Anyone ever use 220 in a Rolleiflex?

Discussion in 'Medium Format Cameras and Accessories' started by dwdmguy, Oct 9, 2009.

  1. dwdmguy

    dwdmguy Member

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    Just wondering if anyone has done this.
    Of course the advance counter would not register but I have to think you good folks have at least tried.
    Best,
     
  2. Ian Grant

    Ian Grant Subscriber

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    Don't Rolleiflex's take 220 ? the newer 60's models onwards anyway, and have counters to 24. I think mine does, even my Yashicamat 124 takes 220

    Ian
     
  3. dwdmguy

    dwdmguy Member

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    Ian, I have a 3.5E
    The only manual I've found is for the 2.8 Standard so I'm a bit leary of taking that for fact for the 3.5E
    I see that KEH has a "kit" for 24 exposures as well as 16 but I'm not sure what that is.
    Thank you.
     
  4. Jerevan

    Jerevan Subscriber

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    My former MX-EVS had a small red button on the side to be able to reset the counter to zero, which as far as I understand it, was a factory conversion of the camera to be able to use 220 film. I never used 220 in it and had to be careful not to push the button. It caused a bit of grief until I understood what it was for.

    BTW, the kits you speak of, Tom, are for making 16 and 24 exposures (smaller size) on 120 film.
     
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  5. Ian Grant

    Ian Grant Subscriber

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    Tom, there's 3 versions of the 3.5E, Dan at AntiqueCameras has a model identification list, but it's on other sites as well. Mine's a 3.5E 3

    Just checked and none of the E3's take 220 without a conversion, they ere built before the format came out. This site will convert them. New models after 1965 should take 220

    Ian
     
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  6. Slixtiesix

    Slixtiesix Subscriber

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    As far as I know some models had the possibility to take both 120 and 220. Changing was possible via setting a small lever on the back. SL66 definitely had it, as 3,5F and 2,8F did. Later in the 80s, when the use of 220 film decreased, this feature was abandoned, therefore later models like SL66E/SE and Rolleiflex GX/FX lack it.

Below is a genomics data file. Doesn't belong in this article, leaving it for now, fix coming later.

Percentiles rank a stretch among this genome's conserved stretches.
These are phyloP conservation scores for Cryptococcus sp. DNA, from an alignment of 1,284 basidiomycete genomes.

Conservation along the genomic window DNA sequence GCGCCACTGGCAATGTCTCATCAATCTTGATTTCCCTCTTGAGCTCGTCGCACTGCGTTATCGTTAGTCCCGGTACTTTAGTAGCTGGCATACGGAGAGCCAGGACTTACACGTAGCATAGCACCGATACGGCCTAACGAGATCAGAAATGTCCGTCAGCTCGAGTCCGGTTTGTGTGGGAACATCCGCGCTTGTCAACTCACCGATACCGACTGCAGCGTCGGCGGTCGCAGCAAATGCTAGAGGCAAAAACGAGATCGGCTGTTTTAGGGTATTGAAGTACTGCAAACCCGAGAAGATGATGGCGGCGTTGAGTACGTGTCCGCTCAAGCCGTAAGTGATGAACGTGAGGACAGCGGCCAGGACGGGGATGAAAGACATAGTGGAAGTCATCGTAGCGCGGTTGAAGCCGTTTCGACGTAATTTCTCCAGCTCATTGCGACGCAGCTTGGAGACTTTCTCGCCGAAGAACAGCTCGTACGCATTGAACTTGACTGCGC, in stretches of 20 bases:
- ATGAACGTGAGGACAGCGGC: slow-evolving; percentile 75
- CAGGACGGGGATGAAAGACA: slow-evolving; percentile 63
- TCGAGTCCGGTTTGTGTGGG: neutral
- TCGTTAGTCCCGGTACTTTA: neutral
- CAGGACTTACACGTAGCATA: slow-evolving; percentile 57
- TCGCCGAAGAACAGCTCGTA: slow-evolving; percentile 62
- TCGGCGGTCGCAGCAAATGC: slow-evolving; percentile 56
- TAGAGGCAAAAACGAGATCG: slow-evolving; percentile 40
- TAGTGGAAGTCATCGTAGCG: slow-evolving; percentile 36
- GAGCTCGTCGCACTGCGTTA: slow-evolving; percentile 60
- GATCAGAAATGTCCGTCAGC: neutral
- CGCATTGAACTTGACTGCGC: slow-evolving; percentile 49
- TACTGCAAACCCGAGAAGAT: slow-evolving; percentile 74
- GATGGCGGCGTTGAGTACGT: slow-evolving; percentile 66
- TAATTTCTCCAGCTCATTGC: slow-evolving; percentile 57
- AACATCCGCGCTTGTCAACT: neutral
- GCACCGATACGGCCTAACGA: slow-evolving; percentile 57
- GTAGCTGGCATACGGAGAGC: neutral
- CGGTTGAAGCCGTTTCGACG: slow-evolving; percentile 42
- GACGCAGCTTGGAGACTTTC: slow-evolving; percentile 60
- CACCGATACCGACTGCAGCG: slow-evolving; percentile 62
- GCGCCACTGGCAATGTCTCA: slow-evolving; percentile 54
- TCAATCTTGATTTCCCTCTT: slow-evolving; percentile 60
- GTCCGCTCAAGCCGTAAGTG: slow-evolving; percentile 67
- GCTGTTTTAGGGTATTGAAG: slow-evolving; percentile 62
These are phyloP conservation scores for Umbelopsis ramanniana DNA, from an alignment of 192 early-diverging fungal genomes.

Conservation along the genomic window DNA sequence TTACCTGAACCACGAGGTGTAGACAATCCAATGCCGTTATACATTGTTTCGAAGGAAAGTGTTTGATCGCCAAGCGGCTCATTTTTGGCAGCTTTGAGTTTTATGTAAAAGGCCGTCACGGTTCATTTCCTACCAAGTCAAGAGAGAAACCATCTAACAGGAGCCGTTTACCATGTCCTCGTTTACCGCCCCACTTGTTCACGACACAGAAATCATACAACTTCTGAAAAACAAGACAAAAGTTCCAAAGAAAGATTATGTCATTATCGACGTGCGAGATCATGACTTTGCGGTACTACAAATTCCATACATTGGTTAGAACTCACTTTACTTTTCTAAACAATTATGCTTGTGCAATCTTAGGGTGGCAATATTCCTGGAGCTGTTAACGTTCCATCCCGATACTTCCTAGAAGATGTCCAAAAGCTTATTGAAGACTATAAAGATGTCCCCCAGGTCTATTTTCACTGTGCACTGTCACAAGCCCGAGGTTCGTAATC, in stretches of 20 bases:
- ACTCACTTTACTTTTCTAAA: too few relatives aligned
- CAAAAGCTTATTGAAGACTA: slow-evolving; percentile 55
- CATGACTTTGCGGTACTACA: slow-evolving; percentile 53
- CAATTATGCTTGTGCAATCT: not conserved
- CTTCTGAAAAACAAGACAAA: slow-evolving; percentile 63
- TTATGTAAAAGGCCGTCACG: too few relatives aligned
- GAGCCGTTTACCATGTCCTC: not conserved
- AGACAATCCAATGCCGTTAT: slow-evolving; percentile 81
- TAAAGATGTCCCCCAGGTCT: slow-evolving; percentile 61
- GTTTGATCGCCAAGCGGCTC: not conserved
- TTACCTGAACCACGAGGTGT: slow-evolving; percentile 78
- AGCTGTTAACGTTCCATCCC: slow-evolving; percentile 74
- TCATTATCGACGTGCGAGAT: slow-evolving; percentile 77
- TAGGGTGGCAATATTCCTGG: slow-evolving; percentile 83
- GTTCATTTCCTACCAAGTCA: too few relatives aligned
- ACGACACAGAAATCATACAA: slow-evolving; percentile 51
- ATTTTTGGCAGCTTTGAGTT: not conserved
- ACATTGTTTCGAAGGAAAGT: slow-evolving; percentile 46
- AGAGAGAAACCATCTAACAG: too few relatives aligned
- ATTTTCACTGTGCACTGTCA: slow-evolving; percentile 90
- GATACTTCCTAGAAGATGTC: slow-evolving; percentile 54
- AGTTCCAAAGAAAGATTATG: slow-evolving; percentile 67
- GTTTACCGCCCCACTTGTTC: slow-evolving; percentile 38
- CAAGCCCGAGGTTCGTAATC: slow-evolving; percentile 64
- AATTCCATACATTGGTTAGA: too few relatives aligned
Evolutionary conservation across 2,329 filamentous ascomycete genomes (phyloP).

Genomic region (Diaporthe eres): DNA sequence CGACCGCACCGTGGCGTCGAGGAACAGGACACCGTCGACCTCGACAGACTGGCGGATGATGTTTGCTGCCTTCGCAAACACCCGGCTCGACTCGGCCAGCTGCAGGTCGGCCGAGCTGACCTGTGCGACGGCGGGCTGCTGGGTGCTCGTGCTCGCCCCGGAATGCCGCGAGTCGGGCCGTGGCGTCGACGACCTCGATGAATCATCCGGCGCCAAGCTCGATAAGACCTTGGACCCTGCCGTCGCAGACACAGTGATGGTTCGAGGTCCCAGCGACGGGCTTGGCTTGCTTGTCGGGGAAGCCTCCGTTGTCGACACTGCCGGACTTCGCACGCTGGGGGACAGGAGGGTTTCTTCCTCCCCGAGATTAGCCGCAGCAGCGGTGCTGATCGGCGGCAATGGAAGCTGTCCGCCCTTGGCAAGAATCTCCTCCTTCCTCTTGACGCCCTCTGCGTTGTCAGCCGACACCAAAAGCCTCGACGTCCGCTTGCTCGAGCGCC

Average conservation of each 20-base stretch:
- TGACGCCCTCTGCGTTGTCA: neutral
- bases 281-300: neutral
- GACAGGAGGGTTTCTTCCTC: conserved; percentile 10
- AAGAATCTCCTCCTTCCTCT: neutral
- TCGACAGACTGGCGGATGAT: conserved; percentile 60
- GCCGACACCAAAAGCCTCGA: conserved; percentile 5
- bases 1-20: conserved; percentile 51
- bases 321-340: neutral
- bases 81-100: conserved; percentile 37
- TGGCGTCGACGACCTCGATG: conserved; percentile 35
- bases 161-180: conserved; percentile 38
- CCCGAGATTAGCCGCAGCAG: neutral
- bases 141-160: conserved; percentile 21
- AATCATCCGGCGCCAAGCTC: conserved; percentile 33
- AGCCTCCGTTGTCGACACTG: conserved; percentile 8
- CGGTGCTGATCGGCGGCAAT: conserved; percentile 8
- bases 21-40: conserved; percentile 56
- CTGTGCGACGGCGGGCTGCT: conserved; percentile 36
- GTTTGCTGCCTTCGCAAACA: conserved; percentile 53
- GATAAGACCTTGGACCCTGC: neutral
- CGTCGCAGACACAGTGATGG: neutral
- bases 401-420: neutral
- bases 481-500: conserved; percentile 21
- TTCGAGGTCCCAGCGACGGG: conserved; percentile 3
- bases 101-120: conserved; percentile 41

Benjamin

    Oh, and I personally never used this feature, because 220 film is quite rare now :-(
     
  7. Ian Grant

    Ian Grant Subscriber

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    The early 2.8F's and 3.5F's pre-date 220 film and on the list that can be converted so it depends on the date of manufacture.

    220 was never very popular in the UK, I rarely saw it on a professional dealers shelves, I never used it and nor did any of the other photographers I knew.

    Ian
     
  8. dpurdy

    dpurdy Member

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    You can shoot 220 in an E3 without a switch. After frame 12 you only crank the advance lever to about 7 oclock and then reverse the lever back to the top to recock the shutter and it will work fine but you must keep track of the number. Another way that works with some Rolleis (not the F) is after frame 12 slightly crack open the door and then re close it and it will reset the counter to 0. One other way is to shoot the first 12 frames and then crank the film out of the camera and put it back in the start like a new roll and it will shoot 12 frames again on the end of the roll.
     
  9. dwdmguy

    dwdmguy Member

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    Thank you Dpurdy, I have what I believe is the E1.
    Can I still crack the back and then shoot?

    Also, it does not seem like a roll of 220 "Fits" but I'm new to the camera.

    Tom
     
  10. dpurdy

    dpurdy Member

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    Sorry Tom I did not mean to write E3, I meant 3.5E. I am not sure if your camera will reset when you crack the door open, you will have to test it once. The 220 film should fit because it is the same size as the 120 film. With 220 film they don't run the paper backing the whole way, they just have it taped on both ends. So when you crack the back a little with film in you will have to be very careful not to fog the film. Also if it resets to zero you are going to lose a frame when you advance it to 1. There is a switch that can be installed on the E. It is not the 12/24 switch you normally see, it is a little button up by the strap hanger that you push to reset the counter. Harry Fleenor can instal it for you. Or maybe Krimar can do it for you since you are in NJ where he is. You can ask him:
    http://www.krimarphoto.com/

    Dennis
     
  11. Sirius Glass

    Sirius Glass Subscriber

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    Resetting the counter is only part of the problem. The pressure plate must be in a different position because 220 does not have the paper backing that 120 has.

    Steve
     
  12. Ian Grant

    Ian Grant Subscriber

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    No Steve, in the Rolleiflex's (that can be converted) the film plane is governed by the guides that the pressure plate pushes the film 120 or 220 against, but that pesur plate must have a stronger spring mechanism :D

    It's true that other cameras like the Yashicamat's do rotate the pressure plate but that's not necessary with the way the Rollei film path/pressure plate works.

    Ian